ULONGLONG) and the format is "%I64u"? ... a 32-bit pointer is pushed (and
Sprintf acts as if it's getting a pointer)?
--
- Vince
 
#6
On Sat, Jun 5, 2010 at 9:31 PM, vefatica <> wrote:


> OK, that makes sense. What do you suppose happens when an arg is 64-bits
> (say
> ULONGLONG) and the format is "%I64u"? ... a 32-bit pointer is pushed (and
> Sprintf acts as if it's getting a pointer)?
>

I don't believe that Sprintf dereferences any pointers unless %s is passed
in.

First, I the C standard allows for considerable lattitude in exactly what
happens in the details, but imposes requirements on the results, so my
statements here apply to the Microsoft compilers that I'm familiar with.
Certainly don't fall into the trap and expect Sprintf("%u %u", func1(),
func2()) will actually call either function before the other -- that is
specifically left implementation defined. Some compilers and/or switches
will pass things in registers instead of on a stack in cases as well.
Specific knowledge in this case is only of academic interest and the
standard requires that code does not rely on it.

Ok, on to the answer.

It pushes 64 bits in that case. If you have a 64-bit var v64 and do
Sprintf("%08lX%08lX %016I64X", v64, v64) you'll see the same result in both
cases. I've done this in my 16-bit compiler which was unaware of 64-bit
quantities and I had to simulate them.

To be portable, Sprintf and the family use the va_list / va_arg mechanism,
which simply index into the stack to get their arguments. I've written
plenty of routines that use that myself. va_list returns a pointer into
stack memory where the first argument was pushed. Using va_arg dereferences
that pointer after typecasting to what you said you were expecting, then
advances the pointer by the right amount, which is almost always 4 in this
compiler, but may be larger for ULONGLONG or double or directly pushed
structures (as opposed to a pointer to a structure).

--
Jim Cook
2010 Sundays: 4/4, 6/6, 8/8, 10/10, 12/12 and 5/9, 9/5, 7/11, 11/7.
Next year they're Monday.
 
#7
On Sun, 06 Jun 2010 09:27:24 -0400, Jim Cook <> wrote:

|To be portable, Sprintf and the family use the va_list / va_arg mechanism,
|which simply index into the stack to get their arguments. I've written
|plenty of routines that use that myself. va_list returns a pointer into
|stack memory where the first argument was pushed. Using va_arg dereferences
|that pointer after typecasting to what you said you were expecting, then
|advances the pointer by the right amount, which is almost always 4 in this
|compiler, but may be larger for ULONGLONG or double or directly pushed
|structures (as opposed to a pointer to a structure).

Thanks. I think I get it now.
--
- Vince
 

samintz

Scott Mintz
May 20, 2008
1,203
11
Solon, OH, USA
#8
Sorry, my description was from the older 16-bit integer days. Today,
smaller types like 8-bit and 16-bit values get either sign extended or
zero extended depending on whether signed or unsigned and pushed onto the
stack. %u pulls a 32-bit unsigned value from the stack.

-Scott

vefatica <> wrote on 06/05/2010 05:29:09 PM:


> On Sat, 05 Jun 2010 17:08:44 -0400, samintz <> wrote:
>
> |Your format string instructs the printf function how to pull the
arguments

> |from the stack. There are also ANSI rules for automatically making
things

> |correct sizes when pushed onto the stack. So, in your example, a BYTE
> |gets zero extended to WORD and pushed onto the stack. %u expects a
WORD

> |argument.
>
> |---Quote---
> |> This does what I want, namely, gives a correct string.
> |>
> |>
> |> Code:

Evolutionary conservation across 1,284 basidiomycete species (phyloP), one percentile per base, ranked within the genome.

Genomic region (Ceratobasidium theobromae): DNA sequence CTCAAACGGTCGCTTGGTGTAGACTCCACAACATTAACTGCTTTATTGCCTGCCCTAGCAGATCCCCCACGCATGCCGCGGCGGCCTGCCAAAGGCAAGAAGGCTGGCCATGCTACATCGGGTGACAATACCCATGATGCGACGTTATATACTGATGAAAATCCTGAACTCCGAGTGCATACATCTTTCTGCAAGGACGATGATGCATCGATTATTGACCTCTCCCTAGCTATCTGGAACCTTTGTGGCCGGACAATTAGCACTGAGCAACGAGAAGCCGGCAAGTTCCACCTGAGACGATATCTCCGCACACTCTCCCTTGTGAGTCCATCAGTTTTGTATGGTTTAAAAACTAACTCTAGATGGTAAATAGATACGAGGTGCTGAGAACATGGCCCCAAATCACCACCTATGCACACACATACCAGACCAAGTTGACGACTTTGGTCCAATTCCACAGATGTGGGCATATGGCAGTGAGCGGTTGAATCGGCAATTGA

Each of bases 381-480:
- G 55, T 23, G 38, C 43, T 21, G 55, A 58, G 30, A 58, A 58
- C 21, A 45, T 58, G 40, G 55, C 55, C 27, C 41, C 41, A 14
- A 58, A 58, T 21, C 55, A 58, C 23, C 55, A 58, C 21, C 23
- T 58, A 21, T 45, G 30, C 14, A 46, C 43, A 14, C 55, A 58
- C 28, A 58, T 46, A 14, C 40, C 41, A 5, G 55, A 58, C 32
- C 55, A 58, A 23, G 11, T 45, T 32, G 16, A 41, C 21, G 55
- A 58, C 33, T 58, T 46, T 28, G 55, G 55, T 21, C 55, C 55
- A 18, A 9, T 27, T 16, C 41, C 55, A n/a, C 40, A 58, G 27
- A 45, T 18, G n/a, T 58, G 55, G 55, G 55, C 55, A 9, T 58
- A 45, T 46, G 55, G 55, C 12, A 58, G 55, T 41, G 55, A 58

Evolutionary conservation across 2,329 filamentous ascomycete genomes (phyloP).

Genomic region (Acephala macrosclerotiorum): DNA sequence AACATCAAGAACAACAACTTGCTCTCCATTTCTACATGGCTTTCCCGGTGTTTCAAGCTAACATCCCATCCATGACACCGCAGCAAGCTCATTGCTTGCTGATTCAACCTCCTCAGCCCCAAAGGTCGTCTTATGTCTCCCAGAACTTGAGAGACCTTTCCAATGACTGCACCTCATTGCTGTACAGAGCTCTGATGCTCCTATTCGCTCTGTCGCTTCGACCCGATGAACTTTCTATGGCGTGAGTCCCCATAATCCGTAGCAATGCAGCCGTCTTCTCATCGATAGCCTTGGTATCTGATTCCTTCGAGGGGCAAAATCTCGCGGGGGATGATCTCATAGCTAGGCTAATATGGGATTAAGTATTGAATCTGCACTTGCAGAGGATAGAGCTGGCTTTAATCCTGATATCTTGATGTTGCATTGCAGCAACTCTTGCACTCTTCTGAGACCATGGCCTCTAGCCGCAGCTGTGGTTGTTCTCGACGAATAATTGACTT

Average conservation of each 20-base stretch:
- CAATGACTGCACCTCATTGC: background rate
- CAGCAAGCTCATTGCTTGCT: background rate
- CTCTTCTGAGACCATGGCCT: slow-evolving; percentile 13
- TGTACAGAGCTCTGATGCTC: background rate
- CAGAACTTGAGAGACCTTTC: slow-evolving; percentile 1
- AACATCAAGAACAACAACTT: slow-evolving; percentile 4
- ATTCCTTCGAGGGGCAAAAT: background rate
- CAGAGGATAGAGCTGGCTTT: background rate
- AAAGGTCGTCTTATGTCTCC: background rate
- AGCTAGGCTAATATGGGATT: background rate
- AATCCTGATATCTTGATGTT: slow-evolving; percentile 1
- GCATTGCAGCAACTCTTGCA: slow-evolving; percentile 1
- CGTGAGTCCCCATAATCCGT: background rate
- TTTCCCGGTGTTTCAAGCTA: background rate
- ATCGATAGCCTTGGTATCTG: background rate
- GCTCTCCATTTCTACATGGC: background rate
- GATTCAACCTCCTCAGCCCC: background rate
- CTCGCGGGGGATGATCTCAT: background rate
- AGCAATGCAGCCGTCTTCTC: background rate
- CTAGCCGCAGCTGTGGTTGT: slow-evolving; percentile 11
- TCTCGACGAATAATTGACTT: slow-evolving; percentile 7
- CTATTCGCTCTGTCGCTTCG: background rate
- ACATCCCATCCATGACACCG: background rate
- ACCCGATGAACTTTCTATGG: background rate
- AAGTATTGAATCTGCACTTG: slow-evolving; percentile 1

> |> ---------
> |> #define DW (pDnsRecord->Data.A.IpAddress) // a DWORD, network order
> |> Sprintf(psz, L"%u.%u.%u.%u", *((BYTE*)&DW) , *((BYTE*)&DW+1) ,
> |> *((BYTE*)&DW+2) , *((BYTE*)&DW+3));
> |> #undef DW
> |> ---------
>
> Actually, "u" means "unsigned" to Sprintf (and AFAICT works with all
> sizes up to
> 32). And why would the compiler decide on WORD? I told it BYTE!
> But it can't
> push 1 byte onto the stack; there's nothing signalling Sprintf to
> pop 1 byte. I
> figure the compiler must be pushing a 32-bit value onto the stack and
Sprintf

> pops it and treats it according to the format element. eh?
> --
> - Vince
>
>
>
>
 

samintz

Scott Mintz
May 20, 2008
1,203
11
Solon, OH, USA
#9
I would expect I64 or U64 to push two 32 bit values onto the stack. Those
are native data types from the compiler's perspective. The printf format
specifier will pull a 64 bit value from the stack. You'll notice I said
pull and not pop. The va_arg functions essentially create a pointer into
the stack. And the data is then obtained by dereferencing the pointer.

-Scott

vefatica <> wrote on 06/06/2010 12:31:14 AM:


> On Sat, 05 Jun 2010 22:48:22 -0400, Jim Cook <> wrote:
>
> |---Quote---
> |>
> |> Actually, "u" means "unsigned" to Sprintf (and AFAICT works with all
sizes

> |> up to
> |> 32). And why would the compiler decide on WORD? I told it BYTE! But
it

> |> can't
> |> push 1 byte onto the stack; there's nothing signalling Sprintf to pop
1

> |> byte. I
> |> figure the compiler must be pushing a 32-bit value onto the stack and
> |> Sprintf
> |> pops it and treats it according to the format element. eh?
> |>
> |>
> |---End Quote---
> |Sprintf doesn't pop anything, and doesn't know what or how much was
pushed,

> |but instead the caller pushes X items and then pops them back off after
> |Sprintf returns. According to n1124.pdf (the C standard), 7.1.4, "If an
> |argument to a function has ... a type (after promotion) not expected by
a

> |function with variable number of arguments, the behavior is undefined."
The

> |"after promotion" is key here. When you call with a char or word or int
or

> |long parameter, the (32-bit) C compiler pushes 32 bits in each case.
That's

> |why your %u works, because %hu and %u and %lu all (in this compiler)
use 32

> |bits from the stack but may represent the output differently.
>
> OK, that makes sense. What do you suppose happens when an arg is
64-bits (say

> ULONGLONG) and the format is "%I64u"? ... a 32-bit pointer is pushed
(and

> Sprintf acts as if it's getting a pointer)?
> --
> - Vince
>
>
>
>